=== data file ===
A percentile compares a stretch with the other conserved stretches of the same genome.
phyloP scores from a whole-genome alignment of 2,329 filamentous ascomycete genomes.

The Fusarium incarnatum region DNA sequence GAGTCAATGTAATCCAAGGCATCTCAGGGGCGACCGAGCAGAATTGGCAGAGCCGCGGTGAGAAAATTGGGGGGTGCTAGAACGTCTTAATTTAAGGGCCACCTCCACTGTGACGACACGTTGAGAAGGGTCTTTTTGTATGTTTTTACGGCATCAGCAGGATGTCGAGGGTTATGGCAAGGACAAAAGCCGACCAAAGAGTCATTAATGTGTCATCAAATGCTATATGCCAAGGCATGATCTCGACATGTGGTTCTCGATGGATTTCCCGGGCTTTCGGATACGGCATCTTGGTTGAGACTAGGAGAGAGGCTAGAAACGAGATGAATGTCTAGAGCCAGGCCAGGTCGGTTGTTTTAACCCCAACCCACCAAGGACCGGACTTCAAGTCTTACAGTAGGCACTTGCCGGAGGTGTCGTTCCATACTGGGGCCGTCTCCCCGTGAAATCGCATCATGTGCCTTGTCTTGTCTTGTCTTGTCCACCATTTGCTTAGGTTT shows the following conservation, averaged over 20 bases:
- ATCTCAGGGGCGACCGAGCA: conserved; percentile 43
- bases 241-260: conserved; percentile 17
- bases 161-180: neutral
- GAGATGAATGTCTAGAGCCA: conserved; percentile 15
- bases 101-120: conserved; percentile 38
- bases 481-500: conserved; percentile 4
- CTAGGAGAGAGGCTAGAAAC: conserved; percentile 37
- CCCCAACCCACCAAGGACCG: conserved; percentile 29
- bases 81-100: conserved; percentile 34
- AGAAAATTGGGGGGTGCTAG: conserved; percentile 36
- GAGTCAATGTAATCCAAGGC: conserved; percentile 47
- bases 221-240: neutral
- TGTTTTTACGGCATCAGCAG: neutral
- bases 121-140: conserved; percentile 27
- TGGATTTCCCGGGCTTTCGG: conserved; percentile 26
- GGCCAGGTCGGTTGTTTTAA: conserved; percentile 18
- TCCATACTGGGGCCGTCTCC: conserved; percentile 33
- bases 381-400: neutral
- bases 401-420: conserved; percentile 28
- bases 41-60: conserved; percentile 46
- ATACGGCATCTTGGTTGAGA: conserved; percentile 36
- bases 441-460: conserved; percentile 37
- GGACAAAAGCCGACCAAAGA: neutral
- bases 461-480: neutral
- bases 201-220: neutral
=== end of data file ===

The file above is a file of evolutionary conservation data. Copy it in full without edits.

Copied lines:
A percentile compares a stretch with the other conserved stretches of the same genome.
phyloP scores from a whole-genome alignment of 2,329 filamentous ascomycete genomes.

The Fusarium incarnatum region DNA sequence GAGTCAATGTAATCCAAGGCATCTCAGGGGCGACCGAGCAGAATTGGCAGAGCCGCGGTGAGAAAATTGGGGGGTGCTAGAACGTCTTAATTTAAGGGCCACCTCCACTGTGACGACACGTTGAGAAGGGTCTTTTTGTATGTTTTTACGGCATCAGCAGGATGTCGAGGGTTATGGCAAGGACAAAAGCCGACCAAAGAGTCATTAATGTGTCATCAAATGCTATATGCCAAGGCATGATCTCGACATGTGGTTCTCGATGGATTTCCCGGGCTTTCGGATACGGCATCTTGGTTGAGACTAGGAGAGAGGCTAGAAACGAGATGAATGTCTAGAGCCAGGCCAGGTCGGTTGTTTTAACCCCAACCCACCAAGGACCGGACTTCAAGTCTTACAGTAGGCACTTGCCGGAGGTGTCGTTCCATACTGGGGCCGTCTCCCCGTGAAATCGCATCATGTGCCTTGTCTTGTCTTGTCTTGTCCACCATTTGCTTAGGTTT shows the following conservation, averaged over 20 bases:
- ATCTCAGGGGCGACCGAGCA: conserved; percentile 43
- bases 241-260: conserved; percentile 17
- bases 161-180: neutral
- GAGATGAATGTCTAGAGCCA: conserved; percentile 15
- bases 101-120: conserved; percentile 38
- bases 481-500: conserved; percentile 4
- CTAGGAGAGAGGCTAGAAAC: conserved; percentile 37
- CCCCAACCCACCAAGGACCG: conserved; percentile 29
- bases 81-100: conserved; percentile 34
- AGAAAATTGGGGGGTGCTAG: conserved; percentile 36
- GAGTCAATGTAATCCAAGGC: conserved; percentile 47
- bases 221-240: neutral
- TGTTTTTACGGCATCAGCAG: neutral
- bases 121-140: conserved; percentile 27
- TGGATTTCCCGGGCTTTCGG: conserved; percentile 26
- GGCCAGGTCGGTTGTTTTAA: conserved; percentile 18
- TCCATACTGGGGCCGTCTCC: conserved; percentile 33
- bases 381-400: neutral
- bases 401-420: conserved; percentile 28
- bases 41-60: conserved; percentile 46
- ATACGGCATCTTGGTTGAGA: conserved; percentile 36
- bases 441-460: conserved; percentile 37
- GGACAAAAGCCGACCAAAGA: neutral
- bases 461-480: neutral
- bases 201-220: neutral